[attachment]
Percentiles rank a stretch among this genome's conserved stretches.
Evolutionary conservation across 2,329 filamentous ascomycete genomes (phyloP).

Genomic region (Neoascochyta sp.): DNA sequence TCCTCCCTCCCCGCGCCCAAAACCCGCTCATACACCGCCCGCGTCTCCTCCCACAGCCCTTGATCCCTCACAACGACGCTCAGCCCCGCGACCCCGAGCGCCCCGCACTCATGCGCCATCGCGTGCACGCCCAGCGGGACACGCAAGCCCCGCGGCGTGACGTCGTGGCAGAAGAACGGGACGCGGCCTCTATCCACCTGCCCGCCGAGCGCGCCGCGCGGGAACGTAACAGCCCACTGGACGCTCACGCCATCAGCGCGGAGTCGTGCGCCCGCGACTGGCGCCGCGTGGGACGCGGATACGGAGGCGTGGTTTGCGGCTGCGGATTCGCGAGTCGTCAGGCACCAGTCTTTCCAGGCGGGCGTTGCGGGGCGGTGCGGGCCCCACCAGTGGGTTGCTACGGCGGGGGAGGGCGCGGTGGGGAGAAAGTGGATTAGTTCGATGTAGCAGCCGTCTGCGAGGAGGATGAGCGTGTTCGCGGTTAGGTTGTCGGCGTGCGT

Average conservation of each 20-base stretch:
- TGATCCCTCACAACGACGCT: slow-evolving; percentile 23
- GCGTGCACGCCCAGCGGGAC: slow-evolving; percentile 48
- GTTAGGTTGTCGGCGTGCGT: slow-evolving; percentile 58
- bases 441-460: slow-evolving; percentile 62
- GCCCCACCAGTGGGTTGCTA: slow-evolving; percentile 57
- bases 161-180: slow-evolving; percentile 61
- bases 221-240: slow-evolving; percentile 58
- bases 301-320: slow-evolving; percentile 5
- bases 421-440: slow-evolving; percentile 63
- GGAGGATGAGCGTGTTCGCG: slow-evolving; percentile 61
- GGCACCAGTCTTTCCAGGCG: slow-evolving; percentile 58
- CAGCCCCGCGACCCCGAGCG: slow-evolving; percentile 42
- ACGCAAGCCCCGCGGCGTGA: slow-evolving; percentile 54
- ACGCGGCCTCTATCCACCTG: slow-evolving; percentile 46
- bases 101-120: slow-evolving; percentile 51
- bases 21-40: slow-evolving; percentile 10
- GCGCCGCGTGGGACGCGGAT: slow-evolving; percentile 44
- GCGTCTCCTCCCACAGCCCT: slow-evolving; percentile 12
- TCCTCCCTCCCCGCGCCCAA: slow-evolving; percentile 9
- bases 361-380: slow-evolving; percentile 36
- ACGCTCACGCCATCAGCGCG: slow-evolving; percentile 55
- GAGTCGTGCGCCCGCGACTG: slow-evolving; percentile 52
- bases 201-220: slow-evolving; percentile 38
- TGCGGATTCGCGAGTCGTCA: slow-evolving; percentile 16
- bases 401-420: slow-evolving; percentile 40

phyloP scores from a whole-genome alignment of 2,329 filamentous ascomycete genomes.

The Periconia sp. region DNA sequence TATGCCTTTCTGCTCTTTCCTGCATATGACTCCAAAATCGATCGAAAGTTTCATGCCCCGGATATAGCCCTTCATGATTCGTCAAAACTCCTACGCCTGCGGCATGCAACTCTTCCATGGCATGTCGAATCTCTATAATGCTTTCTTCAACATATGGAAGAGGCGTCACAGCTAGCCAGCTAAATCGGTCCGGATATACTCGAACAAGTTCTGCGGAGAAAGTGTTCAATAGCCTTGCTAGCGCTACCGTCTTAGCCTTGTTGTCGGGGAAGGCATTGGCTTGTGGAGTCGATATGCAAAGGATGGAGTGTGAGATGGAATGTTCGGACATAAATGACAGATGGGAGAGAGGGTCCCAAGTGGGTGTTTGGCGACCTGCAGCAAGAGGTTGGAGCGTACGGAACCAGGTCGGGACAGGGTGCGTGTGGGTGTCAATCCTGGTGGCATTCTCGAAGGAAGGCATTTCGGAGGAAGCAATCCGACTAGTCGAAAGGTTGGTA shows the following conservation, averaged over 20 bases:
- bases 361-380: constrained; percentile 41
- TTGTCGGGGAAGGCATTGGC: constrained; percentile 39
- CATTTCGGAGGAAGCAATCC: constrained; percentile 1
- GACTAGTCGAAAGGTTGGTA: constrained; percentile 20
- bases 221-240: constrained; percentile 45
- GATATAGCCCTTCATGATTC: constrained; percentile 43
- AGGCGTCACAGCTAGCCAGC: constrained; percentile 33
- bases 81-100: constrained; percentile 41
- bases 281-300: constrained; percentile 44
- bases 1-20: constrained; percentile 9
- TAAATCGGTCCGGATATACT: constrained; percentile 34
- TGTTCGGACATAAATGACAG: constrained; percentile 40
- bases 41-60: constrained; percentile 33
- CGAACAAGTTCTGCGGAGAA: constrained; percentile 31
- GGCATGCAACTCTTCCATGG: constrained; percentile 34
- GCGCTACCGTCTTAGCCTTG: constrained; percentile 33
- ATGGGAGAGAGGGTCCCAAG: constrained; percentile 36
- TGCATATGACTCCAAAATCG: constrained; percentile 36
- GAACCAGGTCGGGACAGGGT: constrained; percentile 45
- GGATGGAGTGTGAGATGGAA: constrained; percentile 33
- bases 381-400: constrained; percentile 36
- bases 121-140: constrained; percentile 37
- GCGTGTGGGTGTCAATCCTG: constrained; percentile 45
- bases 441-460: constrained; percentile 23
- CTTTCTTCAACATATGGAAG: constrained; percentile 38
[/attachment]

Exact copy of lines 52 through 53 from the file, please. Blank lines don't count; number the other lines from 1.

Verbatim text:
- bases 381-400: constrained; percentile 36
- bases 121-140: constrained; percentile 37